When we get sick or receive a new diagnosis, we often feel alone, but we shouldn’t. There are people who have been in the same situation and are eager to help if they only knew how to find us.
That is the case with my friend Meagan. She was recently diagnosed with breast cancer. She needs help understanding her diagnosis AND navigating this new emotional landscape. Her clinicians have not yet recommended an expert peer group or a patient navigator, so I asked her if I could help connect her with an online community. She said yes.
Here, in her own words, is Meagan’s story (emphasis added by me):
“I was diagnosed on November 2 with stage 2 breast cancer. I just learned recently, from some lab results, that my cancer is “high risk luminal-type B.” I don’t know what that means though. I don’t understand these lab reports that were sent to me at all.
I’ve changed my surgery to double mastectomy, scheduled for mid-December, and now have an appointment with an oncologist (who I have yet to meet) three weeks after my surgery to discuss further treatment to prevent the cancer from reoccurring. This will probably be chemo. This new news has been upsetting. My original plan was just the surgery, but now I have no plan set in stone. I don’t know what my next steps are anymore, just that there will be more steps after the surgery.
The anxiety this causes is like a low key feeling of desperation that I’m keeping at bay by compartmentalizing my feelings. Because I can’t process this right now. There’s no way to process something that hasn’t even happened that I know will be hard but in what way, I have no idea since it will be a new experience. My biggest concern is how to be good enough for my kids while I’m healing.
Also, I’m scared about the reconstruction I’ve decided to do. I’ll have spacers in my body, the implants. Is this the right decision?
I would really like to hear about other breast cancer survivors’ experiences — any part of the process.
This is all new to me, and so are the feelings that have accompanied the experience. I feel like I’m doing pretty well now (even when I’m not) but the feeling well is not how I normally feel well, if that makes sense. Like I’ve somehow went into a totally new coping zone that I’ve never used before, and when I feel overwhelmed or like I’ve hit a wall, I’m digging for new life lines to pull me through, so this unfamiliar way of being feels foreign.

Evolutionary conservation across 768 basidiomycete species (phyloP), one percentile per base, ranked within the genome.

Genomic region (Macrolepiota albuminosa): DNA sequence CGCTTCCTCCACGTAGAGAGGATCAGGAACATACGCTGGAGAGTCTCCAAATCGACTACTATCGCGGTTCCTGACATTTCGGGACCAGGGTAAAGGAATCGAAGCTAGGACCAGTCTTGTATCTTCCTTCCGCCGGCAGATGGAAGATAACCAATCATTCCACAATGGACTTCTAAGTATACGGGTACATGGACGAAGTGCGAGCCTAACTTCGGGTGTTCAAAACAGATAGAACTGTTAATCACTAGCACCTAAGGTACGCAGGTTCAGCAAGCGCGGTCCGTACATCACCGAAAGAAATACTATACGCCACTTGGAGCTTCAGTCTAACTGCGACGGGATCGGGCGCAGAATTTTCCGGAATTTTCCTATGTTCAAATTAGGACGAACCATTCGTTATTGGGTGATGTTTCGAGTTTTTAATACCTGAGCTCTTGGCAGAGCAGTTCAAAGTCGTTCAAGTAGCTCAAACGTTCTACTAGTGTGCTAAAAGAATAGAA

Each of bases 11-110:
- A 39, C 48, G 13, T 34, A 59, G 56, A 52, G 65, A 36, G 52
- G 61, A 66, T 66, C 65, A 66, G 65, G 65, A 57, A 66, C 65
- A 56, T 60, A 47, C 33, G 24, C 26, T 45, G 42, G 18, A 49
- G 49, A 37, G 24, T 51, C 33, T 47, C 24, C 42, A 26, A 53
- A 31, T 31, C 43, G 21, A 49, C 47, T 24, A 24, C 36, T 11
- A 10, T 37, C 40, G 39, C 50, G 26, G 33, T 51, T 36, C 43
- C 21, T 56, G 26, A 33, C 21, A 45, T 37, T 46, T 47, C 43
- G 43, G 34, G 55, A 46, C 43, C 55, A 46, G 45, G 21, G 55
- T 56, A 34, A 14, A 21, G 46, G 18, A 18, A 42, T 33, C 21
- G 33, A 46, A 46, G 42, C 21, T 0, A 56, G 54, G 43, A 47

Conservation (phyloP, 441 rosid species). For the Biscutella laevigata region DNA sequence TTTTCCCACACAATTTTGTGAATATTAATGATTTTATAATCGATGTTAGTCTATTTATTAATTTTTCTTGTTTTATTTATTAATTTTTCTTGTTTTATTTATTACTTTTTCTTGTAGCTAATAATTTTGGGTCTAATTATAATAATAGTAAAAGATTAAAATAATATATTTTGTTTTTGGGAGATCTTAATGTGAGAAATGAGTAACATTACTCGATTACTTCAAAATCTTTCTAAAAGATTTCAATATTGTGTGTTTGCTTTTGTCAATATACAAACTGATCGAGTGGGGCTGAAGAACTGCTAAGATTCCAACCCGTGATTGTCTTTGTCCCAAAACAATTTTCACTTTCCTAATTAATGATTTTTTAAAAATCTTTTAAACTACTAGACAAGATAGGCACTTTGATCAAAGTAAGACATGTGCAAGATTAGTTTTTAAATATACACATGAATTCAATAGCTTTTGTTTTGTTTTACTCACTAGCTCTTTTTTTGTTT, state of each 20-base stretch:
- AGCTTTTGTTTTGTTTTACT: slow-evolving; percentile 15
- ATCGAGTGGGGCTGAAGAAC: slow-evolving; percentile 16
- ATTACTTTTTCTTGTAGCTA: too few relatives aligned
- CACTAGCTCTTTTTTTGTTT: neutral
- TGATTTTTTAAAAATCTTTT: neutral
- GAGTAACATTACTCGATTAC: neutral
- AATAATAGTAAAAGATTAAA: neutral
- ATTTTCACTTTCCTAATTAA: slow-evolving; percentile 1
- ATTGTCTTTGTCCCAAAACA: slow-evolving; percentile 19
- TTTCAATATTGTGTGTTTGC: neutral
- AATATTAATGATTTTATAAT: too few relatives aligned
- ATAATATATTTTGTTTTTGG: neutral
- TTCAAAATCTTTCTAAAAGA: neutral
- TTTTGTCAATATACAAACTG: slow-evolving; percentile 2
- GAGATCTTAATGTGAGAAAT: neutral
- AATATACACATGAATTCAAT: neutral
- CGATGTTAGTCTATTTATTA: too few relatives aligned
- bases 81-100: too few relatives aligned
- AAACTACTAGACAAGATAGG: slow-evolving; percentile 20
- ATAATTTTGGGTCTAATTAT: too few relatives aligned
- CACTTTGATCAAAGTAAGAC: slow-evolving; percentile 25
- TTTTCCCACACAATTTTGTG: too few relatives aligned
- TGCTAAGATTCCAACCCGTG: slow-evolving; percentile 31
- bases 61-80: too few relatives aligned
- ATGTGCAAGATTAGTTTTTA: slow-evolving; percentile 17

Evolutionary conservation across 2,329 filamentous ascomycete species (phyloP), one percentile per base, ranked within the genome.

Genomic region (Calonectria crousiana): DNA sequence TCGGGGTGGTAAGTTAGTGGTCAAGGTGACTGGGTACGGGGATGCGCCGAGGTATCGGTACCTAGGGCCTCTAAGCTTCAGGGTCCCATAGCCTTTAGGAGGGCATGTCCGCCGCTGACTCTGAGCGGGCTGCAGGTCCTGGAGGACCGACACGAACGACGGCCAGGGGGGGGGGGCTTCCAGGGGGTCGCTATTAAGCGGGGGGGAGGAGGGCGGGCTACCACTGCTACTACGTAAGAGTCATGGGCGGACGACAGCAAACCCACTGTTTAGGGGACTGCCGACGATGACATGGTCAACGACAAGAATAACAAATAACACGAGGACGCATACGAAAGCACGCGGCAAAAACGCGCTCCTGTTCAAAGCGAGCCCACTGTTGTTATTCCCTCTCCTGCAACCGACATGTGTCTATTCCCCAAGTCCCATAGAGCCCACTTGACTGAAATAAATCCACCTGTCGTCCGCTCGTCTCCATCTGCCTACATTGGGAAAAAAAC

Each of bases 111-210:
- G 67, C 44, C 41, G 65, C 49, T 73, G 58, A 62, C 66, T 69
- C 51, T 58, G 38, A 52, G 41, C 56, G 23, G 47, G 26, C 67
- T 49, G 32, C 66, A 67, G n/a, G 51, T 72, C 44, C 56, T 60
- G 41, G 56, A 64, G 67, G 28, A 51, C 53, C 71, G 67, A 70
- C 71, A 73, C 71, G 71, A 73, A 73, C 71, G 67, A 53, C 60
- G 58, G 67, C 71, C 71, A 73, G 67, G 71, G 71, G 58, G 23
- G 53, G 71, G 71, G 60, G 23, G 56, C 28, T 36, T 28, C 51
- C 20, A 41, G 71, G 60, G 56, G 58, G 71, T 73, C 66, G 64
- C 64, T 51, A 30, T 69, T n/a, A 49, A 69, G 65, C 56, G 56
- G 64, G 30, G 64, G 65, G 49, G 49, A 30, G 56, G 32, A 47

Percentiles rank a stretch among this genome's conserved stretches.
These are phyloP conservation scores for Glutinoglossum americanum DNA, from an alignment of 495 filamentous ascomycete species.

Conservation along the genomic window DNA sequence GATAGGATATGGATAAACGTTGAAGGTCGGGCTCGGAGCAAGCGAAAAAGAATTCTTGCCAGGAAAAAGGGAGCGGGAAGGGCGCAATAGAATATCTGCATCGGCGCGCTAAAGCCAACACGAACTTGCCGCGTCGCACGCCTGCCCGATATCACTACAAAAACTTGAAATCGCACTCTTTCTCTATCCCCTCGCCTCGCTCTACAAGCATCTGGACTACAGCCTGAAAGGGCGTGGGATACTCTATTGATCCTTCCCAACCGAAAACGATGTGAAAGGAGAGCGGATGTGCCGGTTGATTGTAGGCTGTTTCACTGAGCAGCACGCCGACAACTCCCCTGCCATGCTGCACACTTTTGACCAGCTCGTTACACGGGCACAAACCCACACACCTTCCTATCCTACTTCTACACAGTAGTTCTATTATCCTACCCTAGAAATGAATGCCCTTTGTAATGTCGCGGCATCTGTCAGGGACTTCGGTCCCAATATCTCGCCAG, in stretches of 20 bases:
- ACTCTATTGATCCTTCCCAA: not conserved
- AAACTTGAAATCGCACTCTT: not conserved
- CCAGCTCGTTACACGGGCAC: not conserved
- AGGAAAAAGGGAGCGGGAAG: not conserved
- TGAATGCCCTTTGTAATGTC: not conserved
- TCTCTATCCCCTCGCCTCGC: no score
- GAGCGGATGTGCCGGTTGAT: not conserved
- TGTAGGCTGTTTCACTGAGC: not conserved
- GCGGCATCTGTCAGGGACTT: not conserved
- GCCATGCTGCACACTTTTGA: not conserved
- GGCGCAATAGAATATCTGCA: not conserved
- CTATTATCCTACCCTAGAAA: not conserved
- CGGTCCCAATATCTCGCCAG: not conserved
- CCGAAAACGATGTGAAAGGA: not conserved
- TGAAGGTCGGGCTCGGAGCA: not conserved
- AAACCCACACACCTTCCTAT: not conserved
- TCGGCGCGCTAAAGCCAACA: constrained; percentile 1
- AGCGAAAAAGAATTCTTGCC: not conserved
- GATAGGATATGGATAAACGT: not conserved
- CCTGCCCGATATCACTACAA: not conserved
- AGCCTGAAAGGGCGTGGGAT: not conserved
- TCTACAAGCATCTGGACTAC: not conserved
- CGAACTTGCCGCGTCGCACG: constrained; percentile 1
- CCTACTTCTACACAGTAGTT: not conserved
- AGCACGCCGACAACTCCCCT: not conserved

Because of the mental health issues I have struggled with my whole life, I have learned, and fine tuned specific coping mechanisms and healing processes that work well for me, something that I feel proud of. But having cancer has opened up this new space of hard that I’m unfamiliar with, where I think I feel ok, because I’m not depressed, but then I’m really not ok. It’s weird. I suppose I’m seeking validation for what I’m feeling, and advice on what I should be doing now — things that helped other cancer patients.
This is the first time I have reached out to anyone in this way since my diagnosis, so I hope this all makes sense.”
(Yes, I assured her, it makes sense.)
Friends, community colleagues, and anyone who has insights or resources to share with Meagan, please leave a comment below.
Image: A sunflower in a field, by Pablo LaVegui on Flickr.
Susannah Fox says
I’ll start the ball rolling: When Meagan first let me know of her diagnosis and questions, I shared a podcast that tells the origin story of one of the friendliest, most informative breast cancer online communities I know: the #bcsm hashtag on Twitter (bcsm stands for breast cancer social media).
I *should* have shared this page:
Newly diagnosed with breast cancer
And, since I know her husband wants to support her, I also shared a link to my friend Marc Silver’s book:
Breast Cancer Husband: How to Help Your Wife (and Yourself) during Diagnosis, Treatment and Beyond (http://www.breastcancerhusband.com)
Let’s save Meagan some time. What specific blog posts, articles, or books can you recommend to answer her specific questions?